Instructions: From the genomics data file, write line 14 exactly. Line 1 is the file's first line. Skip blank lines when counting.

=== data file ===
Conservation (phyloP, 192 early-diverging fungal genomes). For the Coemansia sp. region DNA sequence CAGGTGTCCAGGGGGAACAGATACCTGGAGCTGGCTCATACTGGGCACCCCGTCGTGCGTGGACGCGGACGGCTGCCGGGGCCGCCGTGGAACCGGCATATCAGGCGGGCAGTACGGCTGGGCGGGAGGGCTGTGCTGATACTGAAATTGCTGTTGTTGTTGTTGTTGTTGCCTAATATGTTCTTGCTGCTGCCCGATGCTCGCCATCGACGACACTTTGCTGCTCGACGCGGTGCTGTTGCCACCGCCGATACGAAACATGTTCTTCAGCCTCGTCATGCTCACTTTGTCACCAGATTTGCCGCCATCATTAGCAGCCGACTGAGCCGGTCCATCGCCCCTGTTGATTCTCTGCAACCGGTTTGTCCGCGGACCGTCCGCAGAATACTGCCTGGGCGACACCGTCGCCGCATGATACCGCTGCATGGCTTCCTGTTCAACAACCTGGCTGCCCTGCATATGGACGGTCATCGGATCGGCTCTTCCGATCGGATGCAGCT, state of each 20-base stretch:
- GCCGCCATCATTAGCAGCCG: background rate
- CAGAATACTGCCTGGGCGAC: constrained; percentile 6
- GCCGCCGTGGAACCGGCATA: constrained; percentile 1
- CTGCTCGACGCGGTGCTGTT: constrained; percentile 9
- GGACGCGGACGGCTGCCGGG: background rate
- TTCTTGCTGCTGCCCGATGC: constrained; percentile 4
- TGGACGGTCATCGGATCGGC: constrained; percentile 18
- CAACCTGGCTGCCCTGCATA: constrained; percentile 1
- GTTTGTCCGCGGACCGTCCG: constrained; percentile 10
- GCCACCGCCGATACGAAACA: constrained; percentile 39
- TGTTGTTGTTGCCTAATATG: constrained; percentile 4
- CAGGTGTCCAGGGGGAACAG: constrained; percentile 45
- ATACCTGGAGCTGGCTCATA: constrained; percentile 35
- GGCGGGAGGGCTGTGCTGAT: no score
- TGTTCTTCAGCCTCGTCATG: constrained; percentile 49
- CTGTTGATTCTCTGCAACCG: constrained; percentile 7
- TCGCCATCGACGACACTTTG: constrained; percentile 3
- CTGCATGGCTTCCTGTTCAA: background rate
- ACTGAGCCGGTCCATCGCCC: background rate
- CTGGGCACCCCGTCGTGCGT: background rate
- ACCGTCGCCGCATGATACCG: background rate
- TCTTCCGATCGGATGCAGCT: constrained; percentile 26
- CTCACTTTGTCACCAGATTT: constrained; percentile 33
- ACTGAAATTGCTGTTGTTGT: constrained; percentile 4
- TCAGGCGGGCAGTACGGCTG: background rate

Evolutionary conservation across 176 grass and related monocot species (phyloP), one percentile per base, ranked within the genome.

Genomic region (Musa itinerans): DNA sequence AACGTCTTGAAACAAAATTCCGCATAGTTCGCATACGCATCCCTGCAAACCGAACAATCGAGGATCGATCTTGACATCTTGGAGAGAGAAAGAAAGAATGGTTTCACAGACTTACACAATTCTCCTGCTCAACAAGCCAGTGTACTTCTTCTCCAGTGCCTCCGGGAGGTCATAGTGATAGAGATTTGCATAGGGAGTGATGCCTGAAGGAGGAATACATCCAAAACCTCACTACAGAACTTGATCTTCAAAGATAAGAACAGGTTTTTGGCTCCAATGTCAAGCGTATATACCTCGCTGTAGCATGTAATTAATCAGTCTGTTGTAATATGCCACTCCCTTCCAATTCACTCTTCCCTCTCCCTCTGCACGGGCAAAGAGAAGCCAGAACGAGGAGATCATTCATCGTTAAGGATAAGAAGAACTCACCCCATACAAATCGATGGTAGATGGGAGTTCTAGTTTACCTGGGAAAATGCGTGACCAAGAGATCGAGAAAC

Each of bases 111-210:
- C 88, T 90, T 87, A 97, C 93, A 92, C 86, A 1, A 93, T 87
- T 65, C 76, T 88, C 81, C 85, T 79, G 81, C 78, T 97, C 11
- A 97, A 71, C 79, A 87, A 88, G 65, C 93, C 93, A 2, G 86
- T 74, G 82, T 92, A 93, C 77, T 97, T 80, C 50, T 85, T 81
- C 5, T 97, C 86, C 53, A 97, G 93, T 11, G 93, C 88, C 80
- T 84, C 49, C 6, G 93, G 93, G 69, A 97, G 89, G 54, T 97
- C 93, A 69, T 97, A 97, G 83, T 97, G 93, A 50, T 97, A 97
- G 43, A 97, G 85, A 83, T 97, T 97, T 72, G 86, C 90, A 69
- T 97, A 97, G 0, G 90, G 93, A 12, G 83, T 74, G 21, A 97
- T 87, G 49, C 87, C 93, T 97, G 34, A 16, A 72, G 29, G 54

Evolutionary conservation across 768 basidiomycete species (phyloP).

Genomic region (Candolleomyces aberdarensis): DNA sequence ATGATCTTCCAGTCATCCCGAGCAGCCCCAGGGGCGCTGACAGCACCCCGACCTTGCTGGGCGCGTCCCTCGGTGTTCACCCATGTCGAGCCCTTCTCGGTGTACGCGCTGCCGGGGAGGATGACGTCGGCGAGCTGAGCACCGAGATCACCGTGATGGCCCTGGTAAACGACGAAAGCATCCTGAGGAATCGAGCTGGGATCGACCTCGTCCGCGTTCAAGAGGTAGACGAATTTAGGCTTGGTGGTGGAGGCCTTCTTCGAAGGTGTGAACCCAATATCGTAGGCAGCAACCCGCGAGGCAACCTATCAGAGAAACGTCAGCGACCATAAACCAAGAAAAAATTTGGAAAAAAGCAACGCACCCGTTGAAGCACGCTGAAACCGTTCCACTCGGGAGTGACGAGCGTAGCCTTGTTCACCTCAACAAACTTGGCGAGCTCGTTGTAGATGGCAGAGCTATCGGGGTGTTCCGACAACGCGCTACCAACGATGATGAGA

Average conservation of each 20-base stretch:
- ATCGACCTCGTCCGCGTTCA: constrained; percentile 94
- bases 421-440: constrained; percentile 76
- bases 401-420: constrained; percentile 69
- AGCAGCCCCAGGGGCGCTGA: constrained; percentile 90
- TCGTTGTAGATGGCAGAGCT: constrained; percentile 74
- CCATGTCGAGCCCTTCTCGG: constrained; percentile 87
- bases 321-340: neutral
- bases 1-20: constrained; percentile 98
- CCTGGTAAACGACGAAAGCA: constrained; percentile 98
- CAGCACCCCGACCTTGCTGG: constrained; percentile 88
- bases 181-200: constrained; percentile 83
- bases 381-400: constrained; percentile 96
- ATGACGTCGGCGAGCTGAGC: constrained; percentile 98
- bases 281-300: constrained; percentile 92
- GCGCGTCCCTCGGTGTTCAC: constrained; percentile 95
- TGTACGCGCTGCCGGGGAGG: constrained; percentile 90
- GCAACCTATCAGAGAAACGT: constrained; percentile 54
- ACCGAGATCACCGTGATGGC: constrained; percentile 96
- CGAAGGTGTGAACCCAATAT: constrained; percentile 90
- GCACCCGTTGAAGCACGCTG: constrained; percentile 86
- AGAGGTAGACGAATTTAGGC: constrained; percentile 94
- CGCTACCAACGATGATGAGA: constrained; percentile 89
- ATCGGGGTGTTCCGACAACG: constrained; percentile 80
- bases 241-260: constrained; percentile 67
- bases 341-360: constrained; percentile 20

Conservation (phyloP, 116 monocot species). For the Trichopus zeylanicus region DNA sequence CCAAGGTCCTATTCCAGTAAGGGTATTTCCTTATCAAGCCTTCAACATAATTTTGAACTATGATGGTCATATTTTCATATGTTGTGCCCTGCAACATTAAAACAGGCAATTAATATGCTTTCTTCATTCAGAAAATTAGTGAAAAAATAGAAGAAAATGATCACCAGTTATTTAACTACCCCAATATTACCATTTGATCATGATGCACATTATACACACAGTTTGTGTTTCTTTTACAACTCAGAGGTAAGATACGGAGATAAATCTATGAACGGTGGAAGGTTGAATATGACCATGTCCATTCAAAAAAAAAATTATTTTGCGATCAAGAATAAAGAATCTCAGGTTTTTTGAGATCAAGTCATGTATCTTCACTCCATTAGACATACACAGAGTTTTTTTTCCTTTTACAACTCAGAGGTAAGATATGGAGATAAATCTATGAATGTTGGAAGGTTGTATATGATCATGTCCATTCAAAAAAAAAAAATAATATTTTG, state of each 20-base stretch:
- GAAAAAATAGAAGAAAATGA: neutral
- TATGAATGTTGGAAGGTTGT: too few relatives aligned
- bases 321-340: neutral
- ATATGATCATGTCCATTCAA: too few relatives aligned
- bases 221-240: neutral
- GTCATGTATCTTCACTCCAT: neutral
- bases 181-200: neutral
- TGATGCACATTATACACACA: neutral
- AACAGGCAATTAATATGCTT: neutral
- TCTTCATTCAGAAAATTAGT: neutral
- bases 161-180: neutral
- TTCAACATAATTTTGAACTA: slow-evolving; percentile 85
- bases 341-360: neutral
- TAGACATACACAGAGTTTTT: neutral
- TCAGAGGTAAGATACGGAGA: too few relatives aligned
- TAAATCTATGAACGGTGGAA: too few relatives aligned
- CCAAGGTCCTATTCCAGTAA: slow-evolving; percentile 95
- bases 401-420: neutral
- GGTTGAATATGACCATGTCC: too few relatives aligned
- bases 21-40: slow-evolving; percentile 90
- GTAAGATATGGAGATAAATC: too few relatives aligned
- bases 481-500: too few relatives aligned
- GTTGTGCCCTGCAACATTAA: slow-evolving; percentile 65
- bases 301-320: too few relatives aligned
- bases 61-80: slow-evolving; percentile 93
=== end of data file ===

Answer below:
- ATACCTGGAGCTGGCTCATA: constrained; percentile 35